Interview: The Future of Work

Amitree founder and CEO Jonathan Aizen shares lessons from going all-in on remote work

Like many Silicon Valley founders, Amitree CEO Jonathan Aizen spent much of the past year navigating both a shift to remote work and a painful reorganization. Though in his case, the pandemic had nothing to do with either decision.

In October of last year, months before the global pandemic got underway, Aizen gathered his 25-person team at their San Francisco headquarters to announce the company was going all-in on remote work. He’d shutter the expensive office and restructure the team (those who left did so with generous terms) and hire a new, global staff.

“That was easily my hardest day as a founder,” said Aizen, who’s started three companies and steered one through the Great Recession.

That day also marked a crucial turning point for his fledgling company, which is now cash-flow positive. Aizen manages a team of a dozen people across nine countries from his home near Tel Aviv. 

He learned a lot about what works — and doesn’t — when building remote teams and shared some of those lessons with us.

Russ: How did you first get interested in tech?

Jonathan: I’ve been a technology entrepreneur pretty much my whole life. I’ve always loved the process of understanding problems people have and figuring out how to solve them — and delight them in some way. My dad taught me to code when I was 8. My parents were both psychologists, and the first program I wrote was like a virtual psychologist that would ask you questions about how you’re feeling and spit back random answers. It would probably sell in the COVID age. 

Russ: What was the origin of Amitree and your core product, Folio?

Jonathan: When my wife and I were buying our home, I observed that our agent — who we loved — spent a significant portion of his time on tedious, administrative project management tasks.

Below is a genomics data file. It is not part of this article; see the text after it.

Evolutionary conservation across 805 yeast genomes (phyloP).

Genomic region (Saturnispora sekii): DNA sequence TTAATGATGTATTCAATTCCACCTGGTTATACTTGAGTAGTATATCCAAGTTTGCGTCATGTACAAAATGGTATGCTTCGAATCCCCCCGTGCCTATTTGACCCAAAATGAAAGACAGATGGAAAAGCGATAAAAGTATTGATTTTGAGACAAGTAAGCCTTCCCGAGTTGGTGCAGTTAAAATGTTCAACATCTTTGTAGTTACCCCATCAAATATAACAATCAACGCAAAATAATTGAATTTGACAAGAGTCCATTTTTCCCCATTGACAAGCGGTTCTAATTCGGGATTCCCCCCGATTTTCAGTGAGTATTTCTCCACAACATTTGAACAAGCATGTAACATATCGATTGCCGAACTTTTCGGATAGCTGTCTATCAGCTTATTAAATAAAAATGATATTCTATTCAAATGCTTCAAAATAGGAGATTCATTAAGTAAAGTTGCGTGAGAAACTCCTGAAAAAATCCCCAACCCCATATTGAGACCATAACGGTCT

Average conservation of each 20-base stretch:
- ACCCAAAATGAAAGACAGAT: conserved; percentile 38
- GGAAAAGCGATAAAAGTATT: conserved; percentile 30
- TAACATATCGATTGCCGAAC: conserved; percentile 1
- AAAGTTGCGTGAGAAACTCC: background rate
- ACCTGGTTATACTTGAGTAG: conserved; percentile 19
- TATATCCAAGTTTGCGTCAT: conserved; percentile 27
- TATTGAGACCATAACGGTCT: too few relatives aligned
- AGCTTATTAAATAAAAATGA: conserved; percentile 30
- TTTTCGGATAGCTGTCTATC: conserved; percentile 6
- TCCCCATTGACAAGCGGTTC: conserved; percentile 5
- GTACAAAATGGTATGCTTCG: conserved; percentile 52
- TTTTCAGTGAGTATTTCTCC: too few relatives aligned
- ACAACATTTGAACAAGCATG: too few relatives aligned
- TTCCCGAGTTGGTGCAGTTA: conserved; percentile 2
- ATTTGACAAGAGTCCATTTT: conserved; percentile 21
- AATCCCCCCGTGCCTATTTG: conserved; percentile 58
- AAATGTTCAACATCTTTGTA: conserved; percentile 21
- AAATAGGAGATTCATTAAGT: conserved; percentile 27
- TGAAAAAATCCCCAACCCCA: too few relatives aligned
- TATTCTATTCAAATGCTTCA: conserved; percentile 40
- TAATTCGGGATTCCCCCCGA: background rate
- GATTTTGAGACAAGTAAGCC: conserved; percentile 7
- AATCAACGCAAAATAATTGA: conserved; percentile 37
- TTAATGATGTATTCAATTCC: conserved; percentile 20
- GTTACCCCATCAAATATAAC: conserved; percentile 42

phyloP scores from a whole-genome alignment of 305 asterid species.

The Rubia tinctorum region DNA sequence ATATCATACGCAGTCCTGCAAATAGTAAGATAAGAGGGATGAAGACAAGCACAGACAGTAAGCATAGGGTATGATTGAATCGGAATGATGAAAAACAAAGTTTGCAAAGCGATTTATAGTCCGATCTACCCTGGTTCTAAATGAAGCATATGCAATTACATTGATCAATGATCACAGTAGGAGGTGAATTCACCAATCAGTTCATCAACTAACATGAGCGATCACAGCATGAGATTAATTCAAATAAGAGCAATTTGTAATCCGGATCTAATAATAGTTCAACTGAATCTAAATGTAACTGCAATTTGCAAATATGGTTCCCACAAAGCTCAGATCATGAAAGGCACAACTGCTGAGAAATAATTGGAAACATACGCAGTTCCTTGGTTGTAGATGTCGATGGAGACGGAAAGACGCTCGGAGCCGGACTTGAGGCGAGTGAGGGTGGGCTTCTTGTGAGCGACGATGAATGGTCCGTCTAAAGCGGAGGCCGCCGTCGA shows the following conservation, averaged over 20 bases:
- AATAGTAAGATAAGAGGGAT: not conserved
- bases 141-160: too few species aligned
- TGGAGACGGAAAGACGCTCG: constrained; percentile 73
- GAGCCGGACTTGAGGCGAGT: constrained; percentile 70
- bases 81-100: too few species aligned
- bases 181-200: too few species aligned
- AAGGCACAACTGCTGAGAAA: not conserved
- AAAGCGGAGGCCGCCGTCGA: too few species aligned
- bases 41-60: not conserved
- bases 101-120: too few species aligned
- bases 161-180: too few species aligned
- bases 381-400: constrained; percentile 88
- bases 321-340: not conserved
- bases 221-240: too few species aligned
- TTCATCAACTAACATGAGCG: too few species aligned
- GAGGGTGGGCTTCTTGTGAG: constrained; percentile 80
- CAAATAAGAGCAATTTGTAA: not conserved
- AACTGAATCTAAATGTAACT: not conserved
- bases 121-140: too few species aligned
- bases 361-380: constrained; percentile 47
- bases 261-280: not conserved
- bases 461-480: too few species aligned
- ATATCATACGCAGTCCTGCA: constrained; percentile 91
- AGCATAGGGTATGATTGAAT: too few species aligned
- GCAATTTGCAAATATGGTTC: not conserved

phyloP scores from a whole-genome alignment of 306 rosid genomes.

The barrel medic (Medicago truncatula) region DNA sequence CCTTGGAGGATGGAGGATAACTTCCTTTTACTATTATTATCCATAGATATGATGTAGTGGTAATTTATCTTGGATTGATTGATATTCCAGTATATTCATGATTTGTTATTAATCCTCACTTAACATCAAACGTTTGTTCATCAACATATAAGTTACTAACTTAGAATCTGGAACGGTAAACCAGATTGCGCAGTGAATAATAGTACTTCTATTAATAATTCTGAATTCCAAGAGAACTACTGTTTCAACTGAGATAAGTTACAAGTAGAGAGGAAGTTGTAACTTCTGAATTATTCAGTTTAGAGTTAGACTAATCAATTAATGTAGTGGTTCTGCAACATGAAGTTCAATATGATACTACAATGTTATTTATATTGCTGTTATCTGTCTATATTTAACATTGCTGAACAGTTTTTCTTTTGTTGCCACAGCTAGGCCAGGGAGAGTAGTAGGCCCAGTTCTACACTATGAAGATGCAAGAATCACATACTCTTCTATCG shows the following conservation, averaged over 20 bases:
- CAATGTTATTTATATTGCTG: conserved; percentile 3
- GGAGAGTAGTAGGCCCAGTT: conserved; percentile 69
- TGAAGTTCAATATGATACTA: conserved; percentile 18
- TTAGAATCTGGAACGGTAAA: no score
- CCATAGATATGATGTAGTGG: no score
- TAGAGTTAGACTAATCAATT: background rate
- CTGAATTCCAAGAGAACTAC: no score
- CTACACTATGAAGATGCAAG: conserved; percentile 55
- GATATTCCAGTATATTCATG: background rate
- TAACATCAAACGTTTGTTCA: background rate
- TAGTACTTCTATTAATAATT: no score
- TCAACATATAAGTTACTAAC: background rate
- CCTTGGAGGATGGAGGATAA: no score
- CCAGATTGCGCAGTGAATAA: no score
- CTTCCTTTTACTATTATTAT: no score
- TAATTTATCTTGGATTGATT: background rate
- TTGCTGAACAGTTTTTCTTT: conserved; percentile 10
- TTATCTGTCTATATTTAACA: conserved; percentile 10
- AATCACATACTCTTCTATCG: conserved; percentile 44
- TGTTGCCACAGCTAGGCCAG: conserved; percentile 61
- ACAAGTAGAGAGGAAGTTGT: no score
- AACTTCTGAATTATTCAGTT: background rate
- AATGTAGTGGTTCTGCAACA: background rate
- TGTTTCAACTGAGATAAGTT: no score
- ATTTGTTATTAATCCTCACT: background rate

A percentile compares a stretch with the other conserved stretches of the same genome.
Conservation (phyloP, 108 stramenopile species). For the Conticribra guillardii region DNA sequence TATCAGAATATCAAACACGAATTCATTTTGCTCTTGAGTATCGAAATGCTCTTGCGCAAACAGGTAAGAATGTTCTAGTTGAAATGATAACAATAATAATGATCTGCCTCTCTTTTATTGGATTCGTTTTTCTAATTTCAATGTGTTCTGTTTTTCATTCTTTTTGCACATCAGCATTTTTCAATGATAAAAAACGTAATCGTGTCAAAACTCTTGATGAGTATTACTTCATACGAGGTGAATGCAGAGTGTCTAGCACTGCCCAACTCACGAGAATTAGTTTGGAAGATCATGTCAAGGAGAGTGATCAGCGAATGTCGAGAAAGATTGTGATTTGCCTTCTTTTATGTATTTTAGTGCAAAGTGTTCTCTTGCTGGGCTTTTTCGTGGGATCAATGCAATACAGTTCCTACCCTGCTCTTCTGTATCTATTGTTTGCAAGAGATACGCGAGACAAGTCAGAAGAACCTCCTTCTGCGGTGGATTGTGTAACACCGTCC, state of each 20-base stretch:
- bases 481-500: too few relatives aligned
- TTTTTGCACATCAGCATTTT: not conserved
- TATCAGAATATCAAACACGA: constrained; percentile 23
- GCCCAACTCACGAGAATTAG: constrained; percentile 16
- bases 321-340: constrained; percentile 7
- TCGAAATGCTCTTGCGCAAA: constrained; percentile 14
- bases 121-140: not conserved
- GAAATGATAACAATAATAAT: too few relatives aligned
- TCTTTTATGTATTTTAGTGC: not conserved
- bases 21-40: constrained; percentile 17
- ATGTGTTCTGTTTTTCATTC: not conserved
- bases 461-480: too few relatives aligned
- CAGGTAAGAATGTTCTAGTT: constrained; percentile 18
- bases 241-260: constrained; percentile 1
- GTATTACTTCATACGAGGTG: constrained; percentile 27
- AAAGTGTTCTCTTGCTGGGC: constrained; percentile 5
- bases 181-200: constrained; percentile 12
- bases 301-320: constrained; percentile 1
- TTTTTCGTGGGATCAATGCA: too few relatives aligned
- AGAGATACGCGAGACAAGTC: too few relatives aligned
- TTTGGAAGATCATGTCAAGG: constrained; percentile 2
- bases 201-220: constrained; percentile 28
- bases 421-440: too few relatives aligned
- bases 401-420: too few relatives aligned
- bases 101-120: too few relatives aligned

I quickly realized this wasn’t just a real estate problem; it’s a modern work problem that most of us have. It’s a consequence of inefficiencies in the core tool set that people use to do their work, and it’s particularly acute for complex process managers — real estate agents, architects, event planners, divorce attorneys — who have to coordinate relatively complicated processes with a lot of stakeholders all working at different companies.

We created a machine learning algorithm that functions as a workflow compression tool. Today our system is used in almost 40% of all the residential real estate transactions in the U.S., and we’re expanding to new markets.

Russ: You decided to transition your company to an all-remote workforce well before COVID hit. Did you have a crystal ball telling you remote work was the future?

Jonathan: (Laughs.) Hardly. When we started the company, I asked my co-founder to move to San Francisco from the East Coast — that’s how strongly I believed in the need to all be together in the same room sharing Post-it notes and enjoying the benefits of serendipity. 

It didn’t take long for us to bump into problems. For one, my co-founder wanted to get back to his life in New Jersey. Also, we had a hard time building a team because it was so competitive in San Francisco.

I started thinking, “We’re building this thing that's supposed to usher in the future of work, and this doesn’t feel like the future of work.” San Francisco used to be the center of the universe for startups; it feels increasingly less so. 

I started to experiment, hiring people in different areas and building a hybrid team of remote and on-premise employees. That brought its own problems, as employees in San Francisco wanted to work remotely, too.

A little over 14 months ago I went to the board and said I wanted to do something radical: I wanted to build a team globally, sourcing the best talent we can find. In the meantime, we’d realize the cost benefits by focusing on areas with great talent and a reasonable cost of living.